Contented workers, we are told, are productive, loyal and collaborative. But in the current environment of talent wars, just how content do they have to be to stick around rather than casting longing glances at the competition?
Research generally looks at the two components of contentment: satisfaction and happiness. The Stone and Beatles, respectively, explored these states of mind in pop songs. But more important, how are they defined within the context of the workplace? And what is the difference between a satisfied worker, and a happy one?
Two studies were produced this year that may help address the issue, and guide employers toward the right amount of contentment among workers that will foster the desired outcomes: productivity and loyalty.
SHRM’s study reported that employee satisfaction has been escalating, and that two key contributors were “respectful treatment of all employees at all levels,” and “trust between employees and senior management.” These, SHRM said, were more important to more employees than were financial and benefits factors when it came to being satisfied with one’s job.
Universum argues that satisfaction alone doesn’t bond employee and employer. That feeling needs to be elevated to happiness for the true bond to form.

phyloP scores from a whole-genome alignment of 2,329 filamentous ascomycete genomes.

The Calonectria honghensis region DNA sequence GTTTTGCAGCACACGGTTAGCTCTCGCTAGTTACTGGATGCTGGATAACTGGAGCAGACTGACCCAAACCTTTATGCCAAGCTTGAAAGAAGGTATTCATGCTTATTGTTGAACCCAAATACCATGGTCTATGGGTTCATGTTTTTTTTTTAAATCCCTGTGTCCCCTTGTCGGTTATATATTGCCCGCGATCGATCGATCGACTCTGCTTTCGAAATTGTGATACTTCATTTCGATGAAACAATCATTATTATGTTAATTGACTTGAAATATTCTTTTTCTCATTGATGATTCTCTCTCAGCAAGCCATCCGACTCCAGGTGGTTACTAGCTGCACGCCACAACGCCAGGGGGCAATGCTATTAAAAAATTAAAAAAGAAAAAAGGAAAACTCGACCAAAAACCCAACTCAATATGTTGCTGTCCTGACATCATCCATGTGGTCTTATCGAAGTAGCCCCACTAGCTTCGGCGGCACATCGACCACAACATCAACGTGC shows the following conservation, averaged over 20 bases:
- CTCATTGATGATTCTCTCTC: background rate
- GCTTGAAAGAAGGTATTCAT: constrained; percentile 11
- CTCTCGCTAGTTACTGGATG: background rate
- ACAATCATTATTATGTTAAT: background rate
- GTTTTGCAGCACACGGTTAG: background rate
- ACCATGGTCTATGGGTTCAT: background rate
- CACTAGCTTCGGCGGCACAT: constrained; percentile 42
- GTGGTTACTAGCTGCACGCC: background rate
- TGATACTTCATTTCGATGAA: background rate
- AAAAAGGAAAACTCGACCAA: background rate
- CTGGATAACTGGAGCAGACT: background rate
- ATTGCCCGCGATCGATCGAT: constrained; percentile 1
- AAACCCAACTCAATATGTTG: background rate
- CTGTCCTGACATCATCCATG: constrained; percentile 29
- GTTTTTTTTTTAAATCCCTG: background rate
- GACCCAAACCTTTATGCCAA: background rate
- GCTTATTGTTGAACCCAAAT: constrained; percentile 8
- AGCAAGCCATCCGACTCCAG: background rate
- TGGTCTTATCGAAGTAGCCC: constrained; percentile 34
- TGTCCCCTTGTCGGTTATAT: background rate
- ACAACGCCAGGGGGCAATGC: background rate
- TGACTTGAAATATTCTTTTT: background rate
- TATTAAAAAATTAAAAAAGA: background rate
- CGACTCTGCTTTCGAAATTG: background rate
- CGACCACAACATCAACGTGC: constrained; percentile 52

“The ability to retain experienced talent is no longer a matter of employee satisfaction alone; it is also tied to how employees compare to their peers in other organizations,” said the report. “This research has found that a negative gap between peers from one company to the next is often a signal that less satisfied employees are ripe for poaching.”
In other words, people talk to people in other organizations, and tune in to whether their peers feel fulfilled, are eager to recommend their employer as top notch, and believe they have career opportunities ahead.
Universum produced a Happiness Index based on the data gathered from some 250,000 participants which, it says, can help employers “identify the specific drivers of employee satisfaction in their environments and the speed of addressing lapses between their performance and that of other companies. When in the negative and combined with the cost of recruiting and hiring, these factors can cost a company. So the index can provide a roadmap for improvement.”
The Universum data is far more detailed than SHRM’s output. Yet SHRM did yield a gem for employers’ consideration: The people around you can heavily influence one’s decision to stick with a job or look elsewhere. That’s where the trust and respect factors come into play.
“Workers have shown an increased preference for understanding their role and how it aligns with the success of an organization,” said Evren Esen, director of SHRM’s survey programs. “What’s important to employees now is a collaborative environment that encourages feedback and interaction among co-workers and between employees and their supervisors.”
These studies indicate that satisfaction with one’s internal team environment, and happiness with one’s position compared to those at other organizations, are critical to retaining top talent — perhaps moreso than wages and benefits. And while the two do overlap, satisfaction represents a solid foundation for employee retention, and happiness seals the deal.